What is the central metaphor of the poem "Harlem" by Langston Hughes?
In the poem "Harlem," Langston Hughes creates a central metaphor surrounding a dream by comparing a dream to multiple images of death and destruction in order to ask what happens to a "dream deferred," meaning a dream that has been delayed in being fulfilled.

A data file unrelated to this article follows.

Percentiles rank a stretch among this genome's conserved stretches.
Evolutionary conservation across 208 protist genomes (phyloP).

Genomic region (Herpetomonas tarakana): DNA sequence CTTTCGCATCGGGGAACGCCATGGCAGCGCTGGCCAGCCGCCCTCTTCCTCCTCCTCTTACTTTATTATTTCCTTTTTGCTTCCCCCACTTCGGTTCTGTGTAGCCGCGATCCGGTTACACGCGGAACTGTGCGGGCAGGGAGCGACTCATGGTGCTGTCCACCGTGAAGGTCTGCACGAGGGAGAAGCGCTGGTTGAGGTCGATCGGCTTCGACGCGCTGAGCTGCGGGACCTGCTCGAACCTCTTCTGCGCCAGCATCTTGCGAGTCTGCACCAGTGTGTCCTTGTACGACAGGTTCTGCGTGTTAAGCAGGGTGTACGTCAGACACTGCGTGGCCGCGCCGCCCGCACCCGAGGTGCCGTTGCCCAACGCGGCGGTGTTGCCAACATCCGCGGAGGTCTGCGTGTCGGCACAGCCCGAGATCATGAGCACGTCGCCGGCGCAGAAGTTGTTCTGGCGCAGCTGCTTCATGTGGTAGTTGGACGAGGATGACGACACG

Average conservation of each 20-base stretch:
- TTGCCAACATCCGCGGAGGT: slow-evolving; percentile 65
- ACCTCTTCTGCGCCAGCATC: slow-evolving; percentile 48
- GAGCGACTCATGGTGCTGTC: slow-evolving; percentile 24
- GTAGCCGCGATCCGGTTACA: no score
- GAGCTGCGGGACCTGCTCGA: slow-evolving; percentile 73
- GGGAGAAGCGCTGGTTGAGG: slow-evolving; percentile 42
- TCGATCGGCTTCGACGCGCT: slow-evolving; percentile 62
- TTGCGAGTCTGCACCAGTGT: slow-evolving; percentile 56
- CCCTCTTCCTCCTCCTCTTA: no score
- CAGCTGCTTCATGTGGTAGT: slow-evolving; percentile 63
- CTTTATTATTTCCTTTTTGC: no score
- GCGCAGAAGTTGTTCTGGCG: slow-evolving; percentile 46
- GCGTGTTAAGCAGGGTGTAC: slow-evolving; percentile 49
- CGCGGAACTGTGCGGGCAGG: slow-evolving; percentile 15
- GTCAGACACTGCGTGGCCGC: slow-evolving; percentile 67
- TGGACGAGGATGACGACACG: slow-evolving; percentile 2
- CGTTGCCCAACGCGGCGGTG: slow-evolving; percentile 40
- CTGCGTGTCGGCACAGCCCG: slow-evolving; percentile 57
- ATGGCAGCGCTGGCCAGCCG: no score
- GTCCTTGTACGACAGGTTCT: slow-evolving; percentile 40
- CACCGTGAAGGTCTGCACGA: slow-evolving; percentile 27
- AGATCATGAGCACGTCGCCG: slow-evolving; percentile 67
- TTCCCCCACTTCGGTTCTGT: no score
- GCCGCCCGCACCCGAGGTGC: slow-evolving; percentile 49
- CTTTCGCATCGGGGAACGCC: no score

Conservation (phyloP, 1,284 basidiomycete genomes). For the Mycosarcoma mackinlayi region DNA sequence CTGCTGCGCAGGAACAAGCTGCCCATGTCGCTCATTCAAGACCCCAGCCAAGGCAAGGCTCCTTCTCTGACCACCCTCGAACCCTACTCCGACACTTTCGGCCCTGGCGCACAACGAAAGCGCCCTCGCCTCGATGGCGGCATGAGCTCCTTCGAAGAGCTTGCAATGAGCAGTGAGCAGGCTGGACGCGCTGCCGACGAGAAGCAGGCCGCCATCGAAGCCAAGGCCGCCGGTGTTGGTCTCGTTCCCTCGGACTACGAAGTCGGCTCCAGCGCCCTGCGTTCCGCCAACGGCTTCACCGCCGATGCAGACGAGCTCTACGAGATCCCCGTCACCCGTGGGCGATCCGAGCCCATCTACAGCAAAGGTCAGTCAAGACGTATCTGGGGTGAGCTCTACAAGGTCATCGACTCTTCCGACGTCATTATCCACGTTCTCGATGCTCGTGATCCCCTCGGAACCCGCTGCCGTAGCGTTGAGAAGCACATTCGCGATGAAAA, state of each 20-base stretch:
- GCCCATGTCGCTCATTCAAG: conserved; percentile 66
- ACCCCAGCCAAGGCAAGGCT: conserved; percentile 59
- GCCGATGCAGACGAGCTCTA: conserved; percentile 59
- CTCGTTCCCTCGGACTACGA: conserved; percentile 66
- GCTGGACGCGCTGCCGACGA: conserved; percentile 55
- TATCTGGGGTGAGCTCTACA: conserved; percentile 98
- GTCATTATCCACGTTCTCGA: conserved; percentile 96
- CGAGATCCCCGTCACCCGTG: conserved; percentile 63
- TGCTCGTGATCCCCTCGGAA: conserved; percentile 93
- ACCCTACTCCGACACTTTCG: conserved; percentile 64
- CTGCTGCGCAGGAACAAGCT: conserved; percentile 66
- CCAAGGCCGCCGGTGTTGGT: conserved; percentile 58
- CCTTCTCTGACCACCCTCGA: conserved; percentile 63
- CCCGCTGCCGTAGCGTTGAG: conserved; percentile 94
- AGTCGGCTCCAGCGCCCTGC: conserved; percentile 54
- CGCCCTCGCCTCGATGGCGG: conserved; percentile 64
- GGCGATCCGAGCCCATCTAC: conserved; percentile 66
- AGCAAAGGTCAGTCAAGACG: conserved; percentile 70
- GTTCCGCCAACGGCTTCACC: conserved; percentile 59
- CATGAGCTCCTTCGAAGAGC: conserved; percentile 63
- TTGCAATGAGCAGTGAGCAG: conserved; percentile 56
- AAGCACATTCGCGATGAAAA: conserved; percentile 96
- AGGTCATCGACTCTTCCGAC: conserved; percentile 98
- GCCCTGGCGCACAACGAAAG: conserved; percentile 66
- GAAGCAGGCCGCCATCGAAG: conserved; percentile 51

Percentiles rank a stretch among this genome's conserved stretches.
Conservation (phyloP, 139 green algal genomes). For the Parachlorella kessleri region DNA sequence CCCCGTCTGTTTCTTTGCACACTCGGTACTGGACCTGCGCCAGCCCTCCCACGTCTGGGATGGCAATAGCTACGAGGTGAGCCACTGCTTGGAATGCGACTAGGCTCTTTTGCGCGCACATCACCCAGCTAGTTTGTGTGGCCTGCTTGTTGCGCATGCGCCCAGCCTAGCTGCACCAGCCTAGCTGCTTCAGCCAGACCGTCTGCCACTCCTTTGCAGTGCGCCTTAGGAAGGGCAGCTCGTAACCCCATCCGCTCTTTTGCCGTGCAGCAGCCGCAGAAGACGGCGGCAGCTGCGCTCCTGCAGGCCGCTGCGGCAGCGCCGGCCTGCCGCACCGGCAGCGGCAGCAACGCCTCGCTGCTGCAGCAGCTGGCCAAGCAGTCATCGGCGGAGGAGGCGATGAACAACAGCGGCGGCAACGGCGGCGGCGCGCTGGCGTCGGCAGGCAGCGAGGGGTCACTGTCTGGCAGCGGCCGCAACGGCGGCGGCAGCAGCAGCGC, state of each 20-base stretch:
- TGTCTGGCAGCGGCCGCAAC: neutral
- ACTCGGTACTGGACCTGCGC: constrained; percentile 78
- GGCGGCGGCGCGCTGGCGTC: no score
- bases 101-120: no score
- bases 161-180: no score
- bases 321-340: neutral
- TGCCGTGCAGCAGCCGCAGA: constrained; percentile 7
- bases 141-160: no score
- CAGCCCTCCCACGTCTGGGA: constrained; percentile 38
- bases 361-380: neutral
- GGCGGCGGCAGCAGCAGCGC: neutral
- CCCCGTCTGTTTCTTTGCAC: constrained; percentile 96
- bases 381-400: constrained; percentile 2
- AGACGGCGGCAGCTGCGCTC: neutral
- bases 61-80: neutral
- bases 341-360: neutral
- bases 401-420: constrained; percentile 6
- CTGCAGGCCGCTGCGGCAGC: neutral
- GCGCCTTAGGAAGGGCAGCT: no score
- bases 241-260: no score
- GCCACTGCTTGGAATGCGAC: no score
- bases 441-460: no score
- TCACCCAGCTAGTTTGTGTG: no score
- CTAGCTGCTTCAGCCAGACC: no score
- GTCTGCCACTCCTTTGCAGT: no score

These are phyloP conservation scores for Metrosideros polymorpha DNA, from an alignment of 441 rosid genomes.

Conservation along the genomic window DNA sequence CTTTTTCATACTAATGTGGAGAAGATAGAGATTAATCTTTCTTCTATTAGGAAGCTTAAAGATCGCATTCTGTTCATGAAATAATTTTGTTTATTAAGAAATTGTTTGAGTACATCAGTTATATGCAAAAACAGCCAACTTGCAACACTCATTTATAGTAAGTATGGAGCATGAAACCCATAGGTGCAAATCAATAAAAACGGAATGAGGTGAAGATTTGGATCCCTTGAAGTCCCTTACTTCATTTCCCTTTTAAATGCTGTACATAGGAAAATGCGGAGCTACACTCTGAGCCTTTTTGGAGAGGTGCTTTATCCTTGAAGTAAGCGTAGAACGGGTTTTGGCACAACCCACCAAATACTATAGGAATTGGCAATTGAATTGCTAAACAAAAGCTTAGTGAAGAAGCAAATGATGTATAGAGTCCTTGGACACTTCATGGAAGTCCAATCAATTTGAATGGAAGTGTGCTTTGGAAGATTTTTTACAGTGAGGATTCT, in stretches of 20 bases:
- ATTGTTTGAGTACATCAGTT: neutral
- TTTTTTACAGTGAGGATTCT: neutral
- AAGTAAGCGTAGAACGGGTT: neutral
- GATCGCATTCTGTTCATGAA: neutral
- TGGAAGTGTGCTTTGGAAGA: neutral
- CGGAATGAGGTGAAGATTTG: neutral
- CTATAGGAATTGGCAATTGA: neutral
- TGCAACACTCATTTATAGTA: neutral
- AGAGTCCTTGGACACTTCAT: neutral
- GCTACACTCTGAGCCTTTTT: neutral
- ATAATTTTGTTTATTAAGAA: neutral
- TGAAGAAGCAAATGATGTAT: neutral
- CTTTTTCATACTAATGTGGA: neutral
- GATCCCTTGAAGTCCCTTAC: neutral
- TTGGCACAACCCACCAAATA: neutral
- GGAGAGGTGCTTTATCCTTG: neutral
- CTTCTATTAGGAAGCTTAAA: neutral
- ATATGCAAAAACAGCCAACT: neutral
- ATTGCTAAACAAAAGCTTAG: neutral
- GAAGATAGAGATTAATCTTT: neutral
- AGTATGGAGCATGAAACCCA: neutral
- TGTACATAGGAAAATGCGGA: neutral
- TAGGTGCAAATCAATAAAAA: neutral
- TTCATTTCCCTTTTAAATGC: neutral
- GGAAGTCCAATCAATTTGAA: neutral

He first compares a delayed dream to a "raisin in the sun," implying the dream is dried up and shriveled. Next, he asks if a delayed dream becomes infected "like a sore." Untreated cuts become infected and painful, leading to other major health problems, sometimes even death; therefore, in comparing a delayed dream to an infected wound, Hughes likens a delayed dream to something that causes severe pain and is destructive, even deadly. A third comparison is of a...
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